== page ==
Publication: Monitor Volume: 4 Issue: 136

Six people were killed and fifteen others wounded in fighting yesterday in the Chechen town of Gudermes. Details are sparse. Gudermes is, however, the base of maverick field commander Salman Raduev. Former acting Prime Minister Shamil Basaev said the clashes began on Tuesday evening between local groups of “so-called Wahhabis” but, he added cryptically, “I don’t think they are who they claim to be.” (Russian agencies, July 15)

Chechnya is increasingly riven by internal feuding and it is predicted that the political situation will grow more radical. Basaev’s decision to quit the government seems to have weakened President Aslan Maskhadov. Although Maskhadov is the only Chechen leader with whom Moscow feels it can communicate, he is seen by many as an ornamental figure whose control does not extend beyond Djohar and a handful of villages to the southeast of the ruined capital. His failure to quash Raduev’s open revolt seems to be motivated by apprehension that any move against the rebellious field commander could provoke all-out civil war. Raduev has the support not only of many Chechens but of a large number of people throughout the North Caucasus. (Segodnya, July 14)

This week’s clashes prompted Maskhadov to utter his first open criticism of Wahhabism, a generic term for radical Islam. “Supporters of this movement are coming to Chechnya from Arab countries, calling for war and trying to justify kidnapping and hostage-taking,” Maskhadov said on regional television last night. (Russian agencies, July 15) “I appeal to people not to be taken in by supporters of this movement, to organize counter actions against them in every settlement and to save our children from their influence.”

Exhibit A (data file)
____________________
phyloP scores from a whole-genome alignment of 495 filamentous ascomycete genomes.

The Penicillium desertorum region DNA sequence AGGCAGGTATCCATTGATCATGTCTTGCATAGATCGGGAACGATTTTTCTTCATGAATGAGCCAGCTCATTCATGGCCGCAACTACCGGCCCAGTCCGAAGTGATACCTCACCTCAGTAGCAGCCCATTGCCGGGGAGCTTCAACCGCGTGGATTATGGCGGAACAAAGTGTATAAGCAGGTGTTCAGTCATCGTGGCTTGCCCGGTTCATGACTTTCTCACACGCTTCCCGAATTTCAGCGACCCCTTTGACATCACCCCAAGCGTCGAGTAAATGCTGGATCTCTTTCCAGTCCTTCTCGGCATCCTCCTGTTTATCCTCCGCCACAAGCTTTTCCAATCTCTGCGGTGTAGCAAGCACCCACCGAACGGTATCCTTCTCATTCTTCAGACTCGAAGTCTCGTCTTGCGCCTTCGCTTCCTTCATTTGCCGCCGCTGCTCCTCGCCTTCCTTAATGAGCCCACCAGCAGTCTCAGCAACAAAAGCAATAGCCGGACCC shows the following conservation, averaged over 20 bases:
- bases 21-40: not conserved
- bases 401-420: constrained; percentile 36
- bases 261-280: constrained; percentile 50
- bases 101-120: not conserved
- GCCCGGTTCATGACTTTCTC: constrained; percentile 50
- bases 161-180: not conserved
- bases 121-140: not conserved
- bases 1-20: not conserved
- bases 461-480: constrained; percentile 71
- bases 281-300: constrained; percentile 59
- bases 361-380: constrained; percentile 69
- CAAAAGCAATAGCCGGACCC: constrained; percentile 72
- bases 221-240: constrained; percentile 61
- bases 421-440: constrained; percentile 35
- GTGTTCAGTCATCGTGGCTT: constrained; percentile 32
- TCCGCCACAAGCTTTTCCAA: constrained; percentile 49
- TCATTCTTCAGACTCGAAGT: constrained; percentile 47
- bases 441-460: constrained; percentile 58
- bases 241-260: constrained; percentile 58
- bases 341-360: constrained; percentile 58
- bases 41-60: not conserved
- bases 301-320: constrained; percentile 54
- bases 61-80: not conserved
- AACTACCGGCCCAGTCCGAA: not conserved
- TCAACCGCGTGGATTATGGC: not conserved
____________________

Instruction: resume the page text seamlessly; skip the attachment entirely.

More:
Fear that tensions inside Chechnya will spill over the border to Dagestan seems to be what prompted Russian Prime Minister Sergei Kirienko’s one-day visit to Dagestan yesterday. This was Kirienko’s first provincial visit as premier. He stopped off his way back to Moscow from Japan and China. He met in Makhachkala with leaders from Dagestan, Adygeya, Kabardino-Balkaria, Karachaevo-Cherkessia and North Ossetia–all of whom assured him that their republics want to stay in the Russian Federation–and from neighboring Rostov and Stavropol Krais. Kirienko told them the government was paying great attention to the region. (Russian agencies, July 15) Moscow can hardly do otherwise. In the words of journalist Ilya Maksakov: “Chechnya is gradually moving toward a state of chaos, the consequences of which could prove catastrophic not just for the North Caucasus but for the country as a whole. Every field commander is the absolute boss of his own district. It might have been possible [for Moscow] to ignore these internal Chechen problems, if Chechnya did not exert such influence on neighboring regions.” (Nezavisimaya gazeta, June 25)